Notch signaling plays crucial roles in intercellular communications. In Drosophila, the pecanex (pcx) gene, which encodes an evolutionarily conserved multi-pass transmembrane protein, appears to be required to activate Notch signaling in some contexts, especially during neuroblast segregation in the neuroectoderm. Although Pcx has been suggested to contribute to endoplasmic reticulum homeostasis, its functions remain unknown. Here, to elucidate these roles, we performed genetic modifier screens of pcx. We found that pcx heterozygotes lacking its maternal contribution exhibit cold-sensitive lethality, which is attributed to a reduction in Notch signaling at decreased temperatures. Using sets of deletions that uncover most of the second and third chromosomes, we identified four enhancers and two suppressors of the pcx cold-sensitive lethality. Among these, five genes encode known Notch-signaling components: big brain, Delta (Dl), neuralized (neur), Brother of Bearded A (BobA), a member of the Bearded (Brd) family, and N-ethylmaleimide-sensitive factor 2 (Nsf2). We showed that BobA suppresses Dl endocytosis during neuroblast segregation in the neuroectoderm, as Brd family genes reportedly do in the mesoderm for mesectoderm specification. Analyses of Nsf2, a key regulator of vesicular fusion, suggested a novel role in neuroblast segregation, which is distinct from Nsf2’s previously reported role in imaginal tissues. Finally, jim lovell, which encodes a potential transcription factor, may play a role in Notch signaling during neuroblast segregation. These results reveal new research avenues for Pcx functions and Notch signaling.


The AP-1 complex is essential for membrane protein traffic via its role in the pinching-off and sorting of secretory vesicles (SVs) from the trans-Golgi and/or endosomes. While its essentiality is undisputed in metazoa, its role in simpler eukaryotes seems less clear. Here, we dissect the role of AP-1 in the filamentous fungus Aspergillus nidulans and show that it is absolutely essential for growth due to its role in clathrin-dependent maintenance of polar traffic of specific membrane cargoes toward the apex of growing hyphae. We provide evidence that AP-1 is involved in both anterograde sorting of RabERab11-labeled SVs and RabA/BRab5-dependent endosome recycling. Additionally, AP-1 is shown to be critical for microtubule and septin organization, further rationalizing its essentiality in cells that face the challenge of cytoskeleton-dependent polarized cargo traffic. This work also opens a novel issue on how nonpolar cargoes, such as transporters, are sorted to the eukaryotic plasma membrane.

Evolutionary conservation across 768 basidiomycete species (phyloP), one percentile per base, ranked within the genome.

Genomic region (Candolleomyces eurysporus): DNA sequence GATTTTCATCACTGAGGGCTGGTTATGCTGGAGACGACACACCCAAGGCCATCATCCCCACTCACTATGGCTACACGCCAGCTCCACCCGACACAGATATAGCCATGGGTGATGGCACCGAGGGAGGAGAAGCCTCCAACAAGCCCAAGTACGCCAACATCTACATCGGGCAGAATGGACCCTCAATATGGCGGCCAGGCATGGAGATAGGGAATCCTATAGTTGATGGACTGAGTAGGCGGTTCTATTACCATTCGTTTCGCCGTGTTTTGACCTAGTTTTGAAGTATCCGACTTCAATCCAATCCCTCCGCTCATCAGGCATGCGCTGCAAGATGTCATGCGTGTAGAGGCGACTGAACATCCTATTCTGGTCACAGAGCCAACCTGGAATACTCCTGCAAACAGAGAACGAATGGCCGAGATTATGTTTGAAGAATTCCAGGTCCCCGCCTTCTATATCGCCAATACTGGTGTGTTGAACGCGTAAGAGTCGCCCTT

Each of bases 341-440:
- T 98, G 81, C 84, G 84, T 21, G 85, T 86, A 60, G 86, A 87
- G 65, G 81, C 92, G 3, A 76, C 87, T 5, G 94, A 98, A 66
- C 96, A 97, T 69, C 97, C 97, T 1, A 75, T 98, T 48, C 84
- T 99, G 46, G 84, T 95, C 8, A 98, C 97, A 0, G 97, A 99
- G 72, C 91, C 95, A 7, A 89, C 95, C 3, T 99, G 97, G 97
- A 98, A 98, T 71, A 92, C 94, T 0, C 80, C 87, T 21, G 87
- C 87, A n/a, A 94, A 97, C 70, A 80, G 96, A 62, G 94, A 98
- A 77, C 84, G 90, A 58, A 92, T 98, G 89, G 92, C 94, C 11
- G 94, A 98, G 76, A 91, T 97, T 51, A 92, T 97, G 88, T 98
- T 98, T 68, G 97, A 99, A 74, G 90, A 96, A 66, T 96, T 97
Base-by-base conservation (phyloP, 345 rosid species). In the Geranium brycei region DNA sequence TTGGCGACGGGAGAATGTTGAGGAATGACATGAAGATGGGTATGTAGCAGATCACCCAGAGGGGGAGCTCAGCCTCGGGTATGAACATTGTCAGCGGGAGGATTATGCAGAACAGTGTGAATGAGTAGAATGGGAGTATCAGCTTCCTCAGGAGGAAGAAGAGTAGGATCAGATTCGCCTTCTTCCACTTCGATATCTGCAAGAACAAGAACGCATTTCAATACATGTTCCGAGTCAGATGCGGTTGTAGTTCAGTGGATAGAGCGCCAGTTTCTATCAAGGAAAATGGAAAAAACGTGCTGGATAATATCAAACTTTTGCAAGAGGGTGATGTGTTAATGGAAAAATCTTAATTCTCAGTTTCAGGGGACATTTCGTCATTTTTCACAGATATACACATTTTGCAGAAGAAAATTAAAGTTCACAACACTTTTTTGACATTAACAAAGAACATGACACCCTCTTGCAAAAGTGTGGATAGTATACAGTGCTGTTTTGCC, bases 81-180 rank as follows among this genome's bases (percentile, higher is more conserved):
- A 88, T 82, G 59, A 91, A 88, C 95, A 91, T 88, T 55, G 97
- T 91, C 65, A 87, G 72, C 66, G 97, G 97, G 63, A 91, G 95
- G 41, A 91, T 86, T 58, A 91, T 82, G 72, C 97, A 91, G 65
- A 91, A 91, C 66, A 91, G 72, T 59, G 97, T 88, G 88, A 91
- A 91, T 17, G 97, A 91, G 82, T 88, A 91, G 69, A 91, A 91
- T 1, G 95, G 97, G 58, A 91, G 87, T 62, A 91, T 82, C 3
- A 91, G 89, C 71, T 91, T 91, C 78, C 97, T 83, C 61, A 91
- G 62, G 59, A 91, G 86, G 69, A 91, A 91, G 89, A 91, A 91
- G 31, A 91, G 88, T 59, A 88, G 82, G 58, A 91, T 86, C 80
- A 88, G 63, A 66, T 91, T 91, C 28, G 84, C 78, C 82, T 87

The Hsp90 chaperone is regulated by many cochaperones that tune its activities, but how they act to coordinate various steps in the reaction cycle is unclear. The primary role of Saccharomyces cerevisiae Hsp70/Hsp90 cochaperone Sti1 (Hop in mammals) is to bridge Hsp70 and Hsp90 to facilitate client transfer. Sti1 is not essential, so Hsp90 can interact with Hsp70 in vivo without Sti1. Nevertheless, many Hsp90 mutations make Sti1 necessary. We noted that Sti1-dependent mutations cluster in regions proximal to N-terminal domains (SdN) or C-terminal domains (SdC), which are known to be important for interaction with Hsp70 or clients, respectively. To uncover mechanistic details of Sti1–Hsp90 cooperation, we identified intramolecular suppressors of the Hsp90 mutants and assessed their physical, functional, and genetic interactions with Hsp70, Sti1, and other cochaperones. Our findings suggest Hsp90 SdN and SdC mutants depend on the same interaction with Sti1, but for different reasons. Sti1 promoted an essential Hsp70 interaction in the SdN region and supported SdC-region function by establishing an Hsp90 conformation crucial for capturing clients and progressing through the reaction cycle. We find the Hsp70 interaction and relationship with Sti1/Hop is conserved in the human Hsp90 system. Our work consolidates and clarifies much structural, biochemical, and computational data to define in vivo roles of Sti1/Hop in coordinating Hsp70 binding and client transfer with progression of the Hsp90 reaction cycle.


Stem cells reside in specialized niches and are regulated by a variety of physiological inputs. Adipocytes influence whole-body physiology and stem cell lineages; however, the molecular mechanisms linking adipocytes to stem cells are poorly understood. Here, we report that collagen IV produced in adipocytes is transported to the ovary to maintain proper germline stem cell (GSC) number in adult Drosophila females. Adipocyte-derived collagen IV acts through β-integrin signaling to maintain normal levels of E-cadherin at the niche, thereby ensuring proper adhesion to GSCs. These findings demonstrate that extracellular matrix components produced in adipocytes can be transported to and incorporated into an established adult tissue to influence stem cell number.